If you hear people saying "going short" or "shorting a stock", you can be 100% sure they are discussing the short selling. The concept has become extremely popular with traders. It reserves more space for manoeuvre, while investors have access to a wider set of trading instruments.
Keep reading to see:
What's Short Selling?
How the Short Sale Process Works
Real-Life Short Selling Precedents
Core Short-Selling Advantages
How to Start Short Selling with Margin Account
Conclusion: Is Short Selling Good or Bad?
When a trader is "going short" or "shorts", he trades different assets. They may include stocks, currencies or goods. The main idea of the short selling concept is that a trader actually does not own any of those assets during the transaction.
How is it possible? How can one sell something he does not own? Here we have a form of short-term assets borrowing followed by their selling impulsively. You should clearly understand that borrowing is not free. Traders are usually charged borrowing fees and interest rates for using the asset.
The next stage is to predict the asset price in the short run. If price decreases, they return investment by buying the asset back at a lower price, and pocket the difference. Sounds pretty easy, right? Well, the concept comes with some obvious risks and the need for the in-depth market analysis, foreseeing, and price predictions.
So, what is the fuzz all about? What does it mean to short a stock? The idea is very simple: you make money on selling stocks that are about to drop down in price.
The concept itself consists of several baseline stages. They are as follows:
Step 1 – borrowing a stock. As an investor, you find a broker to chose a stock that is about to fall down and borrow it.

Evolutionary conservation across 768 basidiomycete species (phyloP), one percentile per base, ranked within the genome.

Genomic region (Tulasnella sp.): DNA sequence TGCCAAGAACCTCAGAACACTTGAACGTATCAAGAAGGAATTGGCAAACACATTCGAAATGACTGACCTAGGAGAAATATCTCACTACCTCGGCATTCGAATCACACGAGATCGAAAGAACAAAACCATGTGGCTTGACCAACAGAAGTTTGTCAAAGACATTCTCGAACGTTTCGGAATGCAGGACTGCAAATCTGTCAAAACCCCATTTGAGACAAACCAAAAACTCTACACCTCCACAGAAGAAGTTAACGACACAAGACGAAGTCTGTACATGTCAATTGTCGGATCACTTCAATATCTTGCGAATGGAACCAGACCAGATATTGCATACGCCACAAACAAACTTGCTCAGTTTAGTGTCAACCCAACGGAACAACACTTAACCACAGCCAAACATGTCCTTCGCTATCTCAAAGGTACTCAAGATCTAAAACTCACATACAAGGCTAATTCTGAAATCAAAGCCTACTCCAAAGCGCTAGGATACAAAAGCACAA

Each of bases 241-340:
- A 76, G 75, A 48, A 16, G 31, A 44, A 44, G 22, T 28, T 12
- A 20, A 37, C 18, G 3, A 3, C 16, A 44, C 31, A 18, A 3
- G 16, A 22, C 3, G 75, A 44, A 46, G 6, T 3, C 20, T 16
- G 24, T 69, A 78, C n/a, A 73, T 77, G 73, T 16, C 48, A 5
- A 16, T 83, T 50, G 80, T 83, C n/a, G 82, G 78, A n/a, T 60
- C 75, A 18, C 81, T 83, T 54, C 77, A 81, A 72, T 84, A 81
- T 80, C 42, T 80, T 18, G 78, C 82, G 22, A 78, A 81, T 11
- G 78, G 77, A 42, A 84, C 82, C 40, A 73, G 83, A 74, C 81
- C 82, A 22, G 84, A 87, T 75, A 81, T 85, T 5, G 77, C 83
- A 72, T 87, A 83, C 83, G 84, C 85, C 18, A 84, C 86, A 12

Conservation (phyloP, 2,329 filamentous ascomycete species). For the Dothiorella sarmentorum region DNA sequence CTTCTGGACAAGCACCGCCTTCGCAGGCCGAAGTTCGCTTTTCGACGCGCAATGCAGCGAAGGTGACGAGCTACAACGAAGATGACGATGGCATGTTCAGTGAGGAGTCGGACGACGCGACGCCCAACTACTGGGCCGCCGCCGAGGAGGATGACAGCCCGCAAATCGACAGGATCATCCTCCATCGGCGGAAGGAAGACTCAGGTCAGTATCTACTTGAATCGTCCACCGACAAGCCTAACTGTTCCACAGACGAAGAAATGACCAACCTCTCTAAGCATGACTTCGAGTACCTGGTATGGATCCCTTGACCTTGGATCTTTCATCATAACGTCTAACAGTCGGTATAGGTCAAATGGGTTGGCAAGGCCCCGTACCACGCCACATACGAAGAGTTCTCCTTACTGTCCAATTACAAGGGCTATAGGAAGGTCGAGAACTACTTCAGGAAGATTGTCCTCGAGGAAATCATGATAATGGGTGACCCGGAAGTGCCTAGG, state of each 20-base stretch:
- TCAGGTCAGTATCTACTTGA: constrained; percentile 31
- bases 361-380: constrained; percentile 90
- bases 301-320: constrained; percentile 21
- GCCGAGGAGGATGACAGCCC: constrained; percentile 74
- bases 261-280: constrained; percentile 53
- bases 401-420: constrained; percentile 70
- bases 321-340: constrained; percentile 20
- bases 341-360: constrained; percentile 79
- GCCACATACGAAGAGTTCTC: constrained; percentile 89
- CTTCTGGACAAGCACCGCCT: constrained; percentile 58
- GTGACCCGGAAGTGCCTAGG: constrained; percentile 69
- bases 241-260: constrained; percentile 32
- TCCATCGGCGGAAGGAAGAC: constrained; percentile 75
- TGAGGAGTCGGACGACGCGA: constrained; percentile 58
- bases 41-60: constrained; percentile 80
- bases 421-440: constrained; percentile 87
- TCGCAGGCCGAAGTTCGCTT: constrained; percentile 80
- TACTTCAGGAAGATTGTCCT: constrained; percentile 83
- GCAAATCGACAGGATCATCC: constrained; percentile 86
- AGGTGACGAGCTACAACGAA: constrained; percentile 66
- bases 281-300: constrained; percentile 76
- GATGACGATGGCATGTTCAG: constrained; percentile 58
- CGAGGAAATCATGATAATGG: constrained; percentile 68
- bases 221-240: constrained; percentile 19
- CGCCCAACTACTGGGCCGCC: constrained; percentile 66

Step 2 – selling a stock. You sell the stock and wait.
Step 3 – bringing the stock back. The last phase is to bring the stock back to the lender at the lowest price tag, and make the difference.
A great tool to let you grab your piece of a cake! While the financial market is under pressure, short selling stocks deliver maximum flexibility. It will fit both professional and novice traders.
Let's have a look at how the concept works under real market conditions. The following stages are to clarify how you may sell stocks or other assets and go short:
A trader turns to a broker with the aim of borrowing an asset (a stock, currency, product, etc.). He does not own the asset but is still able to trade it. Let's say, the asset price is currently 100 USD.
At the next stage, a trader sells the asset at 100 USD and then waits until the price drops down. If the predictions are correct, and the price goes down to 45 USD, a trader buys it back and makes the 55 USD difference to pocket.
A trader gives the asset back to a broker. The real profit might be a bit lower, as a trader still needs to repay broker commissions and interest rates for borrowing the asset. The price tag varies from broker to broker.